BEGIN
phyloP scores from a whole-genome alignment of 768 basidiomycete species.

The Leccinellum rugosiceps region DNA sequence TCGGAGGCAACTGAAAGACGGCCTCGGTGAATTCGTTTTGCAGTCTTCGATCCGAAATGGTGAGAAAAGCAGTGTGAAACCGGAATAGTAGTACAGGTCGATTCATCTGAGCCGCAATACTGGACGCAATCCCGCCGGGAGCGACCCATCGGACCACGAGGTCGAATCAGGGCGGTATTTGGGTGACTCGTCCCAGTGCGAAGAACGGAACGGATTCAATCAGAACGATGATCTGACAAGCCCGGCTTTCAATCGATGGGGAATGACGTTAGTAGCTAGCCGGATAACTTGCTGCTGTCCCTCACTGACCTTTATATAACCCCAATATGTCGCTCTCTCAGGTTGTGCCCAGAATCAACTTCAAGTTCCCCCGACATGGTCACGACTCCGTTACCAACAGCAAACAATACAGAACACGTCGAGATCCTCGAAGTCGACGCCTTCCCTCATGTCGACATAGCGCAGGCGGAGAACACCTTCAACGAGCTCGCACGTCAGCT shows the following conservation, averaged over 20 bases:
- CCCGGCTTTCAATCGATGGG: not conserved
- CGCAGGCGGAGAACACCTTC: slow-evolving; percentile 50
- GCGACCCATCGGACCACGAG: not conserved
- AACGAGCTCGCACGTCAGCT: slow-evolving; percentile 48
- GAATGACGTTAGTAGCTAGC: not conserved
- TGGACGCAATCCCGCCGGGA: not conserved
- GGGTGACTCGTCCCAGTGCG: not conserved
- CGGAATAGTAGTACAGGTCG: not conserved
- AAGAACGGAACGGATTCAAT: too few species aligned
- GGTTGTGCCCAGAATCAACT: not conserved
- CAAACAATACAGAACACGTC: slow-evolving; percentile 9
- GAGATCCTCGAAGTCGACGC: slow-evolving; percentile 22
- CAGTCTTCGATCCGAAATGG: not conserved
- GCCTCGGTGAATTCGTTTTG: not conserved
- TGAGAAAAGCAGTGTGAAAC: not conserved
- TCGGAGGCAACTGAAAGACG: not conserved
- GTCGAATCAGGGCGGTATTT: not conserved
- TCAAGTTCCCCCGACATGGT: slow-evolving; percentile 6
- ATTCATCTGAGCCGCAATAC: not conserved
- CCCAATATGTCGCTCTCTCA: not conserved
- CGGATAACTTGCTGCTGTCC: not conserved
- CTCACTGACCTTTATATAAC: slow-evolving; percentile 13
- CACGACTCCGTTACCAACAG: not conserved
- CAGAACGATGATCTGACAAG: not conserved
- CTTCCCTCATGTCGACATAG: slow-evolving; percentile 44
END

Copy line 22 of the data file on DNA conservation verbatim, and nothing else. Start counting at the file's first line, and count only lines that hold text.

- CCCAATATGTCGCTCTCTCA: not conserved